How the #hashtag came to be the internet’s best filing system

The hashtag turned 10 yesterday.

LOL. It’s the funniest thing. Do you remember a time when the # was just an alternative for currencies?

Well, it was not a thing until 10 years ago, apparently. And lucky kids who do not know whatever confusion we must have lived in before this sweet darling came to save the world.

How did it really happen right?

So on August 23rd 2007, Chris Messina, then a product designer at Google, posted a suggestion via his Twitter handle asking how felt “about using the # (pound) for groups. As in #barcamp [msg]” and it literally took life from then.

Today, not only does Chris Messina’s profile on Twitter sport a proud hashtag sign before his name, the world has also been saved so much stress just by his innovative thinking.

From live shows turned “live tweets” to life-changing activism, the hashtag has managed to make our lives much less different – in a good way. Who’d have thought that such a simple sign has often times being the difference between life and death for countless individuals (Remember #SaveMayowa?).

And it’s not just the huge life-affirming moments when the hashtag rallied round a whole country/world (#Rio2016, #ElectionNight, #OccupyNigeria, #IceBucketChallenge), it’s also the tiny moments when by simply knowing the right hashtag to search for has helped us meet one deadline after the other or simply dissolved man-made borders for so many of us.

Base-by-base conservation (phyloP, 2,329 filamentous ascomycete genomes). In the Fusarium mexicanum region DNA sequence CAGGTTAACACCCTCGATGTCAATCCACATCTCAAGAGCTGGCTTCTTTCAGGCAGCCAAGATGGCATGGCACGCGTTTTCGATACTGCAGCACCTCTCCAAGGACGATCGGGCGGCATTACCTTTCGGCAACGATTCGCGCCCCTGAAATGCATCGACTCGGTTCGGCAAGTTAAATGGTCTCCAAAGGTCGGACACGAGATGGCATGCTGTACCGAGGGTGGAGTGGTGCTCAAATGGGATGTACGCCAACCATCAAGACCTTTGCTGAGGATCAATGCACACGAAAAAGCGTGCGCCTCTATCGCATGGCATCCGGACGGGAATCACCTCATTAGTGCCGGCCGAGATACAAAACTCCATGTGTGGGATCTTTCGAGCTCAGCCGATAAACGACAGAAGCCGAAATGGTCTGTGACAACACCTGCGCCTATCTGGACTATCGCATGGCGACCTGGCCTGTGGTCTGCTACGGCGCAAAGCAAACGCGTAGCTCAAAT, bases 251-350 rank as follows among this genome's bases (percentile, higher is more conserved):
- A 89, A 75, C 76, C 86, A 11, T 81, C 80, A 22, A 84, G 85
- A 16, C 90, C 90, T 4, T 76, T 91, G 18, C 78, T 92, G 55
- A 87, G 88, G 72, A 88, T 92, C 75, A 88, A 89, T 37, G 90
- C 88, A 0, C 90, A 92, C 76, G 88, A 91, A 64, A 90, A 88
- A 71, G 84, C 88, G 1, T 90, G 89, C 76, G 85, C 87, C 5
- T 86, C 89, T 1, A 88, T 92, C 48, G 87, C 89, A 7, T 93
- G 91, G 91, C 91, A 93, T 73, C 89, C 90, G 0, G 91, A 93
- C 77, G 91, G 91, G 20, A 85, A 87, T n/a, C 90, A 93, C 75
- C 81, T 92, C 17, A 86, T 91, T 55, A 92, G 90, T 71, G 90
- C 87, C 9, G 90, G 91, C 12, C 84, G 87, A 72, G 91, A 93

To think the creator gifted it to the world for free

Such a huge game-changer and you’d think the creator must be living of a life-time of wealth he got from his innovation. But like the internet itself, the hashtag was a gift to the world.

Sure, Chris Messina could have patented the concept and become really wealthy off of it by now but according to him, doing that would have “likely inhibited their adoption, which was the antithesis of what I was hoping for”.

Here’s how he put it:

  1. claiming a government-granted monopoly on the use of hashtags would have likely inhibited their adoption, which was the antithesis of what I was hoping for, which was broad-based adoption and support — across networks and mediums.
  2. I had no interest in making money (directly) off hashtags. They are born of the Internet, and should be owned by no one. The value and satisfaction I derive from seeing my funny little hack used as widely as it is today is valuable enough for me to be relieved that I had the foresight not to try to lock down this stupidly simple but effective idea.

Happy 10th birthday, hashtag! Thank you Chris Messina!

 

 

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